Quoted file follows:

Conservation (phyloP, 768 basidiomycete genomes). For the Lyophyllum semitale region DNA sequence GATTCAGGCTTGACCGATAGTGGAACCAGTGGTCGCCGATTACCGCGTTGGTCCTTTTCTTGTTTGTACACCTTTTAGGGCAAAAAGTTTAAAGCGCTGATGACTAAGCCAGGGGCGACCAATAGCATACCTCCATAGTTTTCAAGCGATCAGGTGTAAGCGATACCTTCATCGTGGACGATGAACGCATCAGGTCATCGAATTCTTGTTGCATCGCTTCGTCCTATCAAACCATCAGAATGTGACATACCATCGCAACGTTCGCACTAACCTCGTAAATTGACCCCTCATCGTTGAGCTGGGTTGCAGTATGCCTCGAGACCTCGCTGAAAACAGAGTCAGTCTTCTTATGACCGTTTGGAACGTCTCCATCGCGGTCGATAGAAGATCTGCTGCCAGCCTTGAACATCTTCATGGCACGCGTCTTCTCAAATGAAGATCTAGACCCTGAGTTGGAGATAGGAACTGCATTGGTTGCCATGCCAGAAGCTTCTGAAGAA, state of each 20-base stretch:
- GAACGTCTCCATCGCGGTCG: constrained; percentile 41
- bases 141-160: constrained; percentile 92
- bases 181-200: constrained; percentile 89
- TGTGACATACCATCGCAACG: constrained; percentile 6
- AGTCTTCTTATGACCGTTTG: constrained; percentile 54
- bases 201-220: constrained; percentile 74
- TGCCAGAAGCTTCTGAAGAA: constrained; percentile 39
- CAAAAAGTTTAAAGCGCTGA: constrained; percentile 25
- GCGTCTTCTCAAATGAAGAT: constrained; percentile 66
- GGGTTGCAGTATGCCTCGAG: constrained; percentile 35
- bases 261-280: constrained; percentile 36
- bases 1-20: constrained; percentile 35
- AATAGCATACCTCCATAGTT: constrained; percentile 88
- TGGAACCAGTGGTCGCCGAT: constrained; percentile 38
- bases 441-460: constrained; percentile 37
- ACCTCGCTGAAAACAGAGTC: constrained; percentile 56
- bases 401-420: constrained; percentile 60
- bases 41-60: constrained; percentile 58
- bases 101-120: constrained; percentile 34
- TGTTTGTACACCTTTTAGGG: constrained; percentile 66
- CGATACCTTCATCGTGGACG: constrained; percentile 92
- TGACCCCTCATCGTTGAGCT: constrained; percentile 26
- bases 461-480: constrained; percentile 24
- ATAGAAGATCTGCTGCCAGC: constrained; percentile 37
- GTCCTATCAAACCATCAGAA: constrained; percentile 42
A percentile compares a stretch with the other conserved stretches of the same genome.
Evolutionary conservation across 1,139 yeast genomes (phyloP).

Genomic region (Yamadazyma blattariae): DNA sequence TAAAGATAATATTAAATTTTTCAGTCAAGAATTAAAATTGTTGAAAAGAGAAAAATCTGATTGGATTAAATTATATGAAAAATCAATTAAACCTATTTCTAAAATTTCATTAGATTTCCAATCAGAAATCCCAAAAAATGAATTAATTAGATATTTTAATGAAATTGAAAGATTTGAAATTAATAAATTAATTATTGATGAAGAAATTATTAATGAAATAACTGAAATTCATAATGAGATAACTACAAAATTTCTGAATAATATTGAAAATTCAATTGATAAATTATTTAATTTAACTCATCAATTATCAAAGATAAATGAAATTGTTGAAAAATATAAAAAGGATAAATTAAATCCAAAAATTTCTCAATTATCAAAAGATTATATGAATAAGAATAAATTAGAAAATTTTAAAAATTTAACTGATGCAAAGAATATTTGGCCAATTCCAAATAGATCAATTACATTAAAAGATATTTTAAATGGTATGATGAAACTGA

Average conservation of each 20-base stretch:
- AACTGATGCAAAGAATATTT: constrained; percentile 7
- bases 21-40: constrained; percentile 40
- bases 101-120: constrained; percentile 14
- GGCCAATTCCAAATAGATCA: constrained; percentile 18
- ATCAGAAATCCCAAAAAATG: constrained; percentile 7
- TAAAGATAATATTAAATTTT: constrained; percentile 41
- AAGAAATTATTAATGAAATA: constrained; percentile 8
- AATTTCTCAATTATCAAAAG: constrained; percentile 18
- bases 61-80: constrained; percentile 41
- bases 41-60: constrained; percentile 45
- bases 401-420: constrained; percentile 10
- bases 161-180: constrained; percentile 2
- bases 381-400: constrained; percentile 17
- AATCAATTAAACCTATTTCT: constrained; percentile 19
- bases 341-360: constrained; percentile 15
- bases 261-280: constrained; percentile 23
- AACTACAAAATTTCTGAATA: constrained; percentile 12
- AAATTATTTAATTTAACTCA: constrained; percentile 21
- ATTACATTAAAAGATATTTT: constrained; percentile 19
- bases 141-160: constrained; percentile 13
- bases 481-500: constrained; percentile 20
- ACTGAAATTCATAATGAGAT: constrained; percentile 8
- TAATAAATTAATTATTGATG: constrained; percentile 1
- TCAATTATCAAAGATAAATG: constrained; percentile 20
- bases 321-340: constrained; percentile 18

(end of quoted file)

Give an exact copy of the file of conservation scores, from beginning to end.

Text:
Conservation (phyloP, 768 basidiomycete genomes). For the Lyophyllum semitale region DNA sequence GATTCAGGCTTGACCGATAGTGGAACCAGTGGTCGCCGATTACCGCGTTGGTCCTTTTCTTGTTTGTACACCTTTTAGGGCAAAAAGTTTAAAGCGCTGATGACTAAGCCAGGGGCGACCAATAGCATACCTCCATAGTTTTCAAGCGATCAGGTGTAAGCGATACCTTCATCGTGGACGATGAACGCATCAGGTCATCGAATTCTTGTTGCATCGCTTCGTCCTATCAAACCATCAGAATGTGACATACCATCGCAACGTTCGCACTAACCTCGTAAATTGACCCCTCATCGTTGAGCTGGGTTGCAGTATGCCTCGAGACCTCGCTGAAAACAGAGTCAGTCTTCTTATGACCGTTTGGAACGTCTCCATCGCGGTCGATAGAAGATCTGCTGCCAGCCTTGAACATCTTCATGGCACGCGTCTTCTCAAATGAAGATCTAGACCCTGAGTTGGAGATAGGAACTGCATTGGTTGCCATGCCAGAAGCTTCTGAAGAA, state of each 20-base stretch:
- GAACGTCTCCATCGCGGTCG: constrained; percentile 41
- bases 141-160: constrained; percentile 92
- bases 181-200: constrained; percentile 89
- TGTGACATACCATCGCAACG: constrained; percentile 6
- AGTCTTCTTATGACCGTTTG: constrained; percentile 54
- bases 201-220: constrained; percentile 74
- TGCCAGAAGCTTCTGAAGAA: constrained; percentile 39
- CAAAAAGTTTAAAGCGCTGA: constrained; percentile 25
- GCGTCTTCTCAAATGAAGAT: constrained; percentile 66
- GGGTTGCAGTATGCCTCGAG: constrained; percentile 35
- bases 261-280: constrained; percentile 36
- bases 1-20: constrained; percentile 35
- AATAGCATACCTCCATAGTT: constrained; percentile 88
- TGGAACCAGTGGTCGCCGAT: constrained; percentile 38
- bases 441-460: constrained; percentile 37
- ACCTCGCTGAAAACAGAGTC: constrained; percentile 56
- bases 401-420: constrained; percentile 60
- bases 41-60: constrained; percentile 58
- bases 101-120: constrained; percentile 34
- TGTTTGTACACCTTTTAGGG: constrained; percentile 66
- CGATACCTTCATCGTGGACG: constrained; percentile 92
- TGACCCCTCATCGTTGAGCT: constrained; percentile 26
- bases 461-480: constrained; percentile 24
- ATAGAAGATCTGCTGCCAGC: constrained; percentile 37
- GTCCTATCAAACCATCAGAA: constrained; percentile 42
A percentile compares a stretch with the other conserved stretches of the same genome.
Evolutionary conservation across 1,139 yeast genomes (phyloP).

Genomic region (Yamadazyma blattariae): DNA sequence TAAAGATAATATTAAATTTTTCAGTCAAGAATTAAAATTGTTGAAAAGAGAAAAATCTGATTGGATTAAATTATATGAAAAATCAATTAAACCTATTTCTAAAATTTCATTAGATTTCCAATCAGAAATCCCAAAAAATGAATTAATTAGATATTTTAATGAAATTGAAAGATTTGAAATTAATAAATTAATTATTGATGAAGAAATTATTAATGAAATAACTGAAATTCATAATGAGATAACTACAAAATTTCTGAATAATATTGAAAATTCAATTGATAAATTATTTAATTTAACTCATCAATTATCAAAGATAAATGAAATTGTTGAAAAATATAAAAAGGATAAATTAAATCCAAAAATTTCTCAATTATCAAAAGATTATATGAATAAGAATAAATTAGAAAATTTTAAAAATTTAACTGATGCAAAGAATATTTGGCCAATTCCAAATAGATCAATTACATTAAAAGATATTTTAAATGGTATGATGAAACTGA

Average conservation of each 20-base stretch:
- AACTGATGCAAAGAATATTT: constrained; percentile 7
- bases 21-40: constrained; percentile 40
- bases 101-120: constrained; percentile 14
- GGCCAATTCCAAATAGATCA: constrained; percentile 18
- ATCAGAAATCCCAAAAAATG: constrained; percentile 7
- TAAAGATAATATTAAATTTT: constrained; percentile 41
- AAGAAATTATTAATGAAATA: constrained; percentile 8
- AATTTCTCAATTATCAAAAG: constrained; percentile 18
- bases 61-80: constrained; percentile 41
- bases 41-60: constrained; percentile 45
- bases 401-420: constrained; percentile 10
- bases 161-180: constrained; percentile 2
- bases 381-400: constrained; percentile 17
- AATCAATTAAACCTATTTCT: constrained; percentile 19
- bases 341-360: constrained; percentile 15
- bases 261-280: constrained; percentile 23
- AACTACAAAATTTCTGAATA: constrained; percentile 12
- AAATTATTTAATTTAACTCA: constrained; percentile 21
- ATTACATTAAAAGATATTTT: constrained; percentile 19
- bases 141-160: constrained; percentile 13
- bases 481-500: constrained; percentile 20
- ACTGAAATTCATAATGAGAT: constrained; percentile 8
- TAATAAATTAATTATTGATG: constrained; percentile 1
- TCAATTATCAAAGATAAATG: constrained; percentile 20
- bases 321-340: constrained; percentile 18